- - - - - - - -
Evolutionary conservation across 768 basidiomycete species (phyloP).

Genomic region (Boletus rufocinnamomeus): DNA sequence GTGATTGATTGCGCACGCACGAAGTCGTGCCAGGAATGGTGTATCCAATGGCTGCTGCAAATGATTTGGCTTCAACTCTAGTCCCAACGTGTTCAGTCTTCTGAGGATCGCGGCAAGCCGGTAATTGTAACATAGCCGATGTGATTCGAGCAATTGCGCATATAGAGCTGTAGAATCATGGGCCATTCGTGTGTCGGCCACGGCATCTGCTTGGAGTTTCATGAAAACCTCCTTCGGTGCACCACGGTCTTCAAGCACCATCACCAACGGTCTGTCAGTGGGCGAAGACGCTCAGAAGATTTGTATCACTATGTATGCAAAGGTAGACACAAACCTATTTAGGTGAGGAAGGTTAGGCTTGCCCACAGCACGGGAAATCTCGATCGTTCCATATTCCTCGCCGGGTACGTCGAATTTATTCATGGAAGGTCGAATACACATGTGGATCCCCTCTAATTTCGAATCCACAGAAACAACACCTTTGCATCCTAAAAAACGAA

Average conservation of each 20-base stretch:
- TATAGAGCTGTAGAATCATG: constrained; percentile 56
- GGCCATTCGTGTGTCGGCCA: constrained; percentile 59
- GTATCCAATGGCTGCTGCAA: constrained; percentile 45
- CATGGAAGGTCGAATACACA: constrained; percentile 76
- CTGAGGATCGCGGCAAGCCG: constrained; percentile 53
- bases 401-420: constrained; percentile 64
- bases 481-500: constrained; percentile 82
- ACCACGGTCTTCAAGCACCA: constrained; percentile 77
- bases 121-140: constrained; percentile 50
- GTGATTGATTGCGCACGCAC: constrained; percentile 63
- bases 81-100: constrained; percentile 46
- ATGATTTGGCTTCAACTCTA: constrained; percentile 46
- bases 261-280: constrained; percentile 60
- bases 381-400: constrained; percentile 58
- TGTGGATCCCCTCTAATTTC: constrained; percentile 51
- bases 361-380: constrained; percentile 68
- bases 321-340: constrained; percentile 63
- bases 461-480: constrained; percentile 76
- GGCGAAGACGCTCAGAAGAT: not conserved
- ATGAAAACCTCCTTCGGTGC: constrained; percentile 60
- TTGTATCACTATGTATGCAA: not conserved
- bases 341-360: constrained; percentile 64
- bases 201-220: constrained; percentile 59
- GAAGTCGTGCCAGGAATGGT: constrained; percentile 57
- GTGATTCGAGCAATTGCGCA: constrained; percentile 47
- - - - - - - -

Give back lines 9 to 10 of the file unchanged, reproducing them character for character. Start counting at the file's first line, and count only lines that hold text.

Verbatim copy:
- bases 401-420: constrained; percentile 64
- bases 481-500: constrained; percentile 82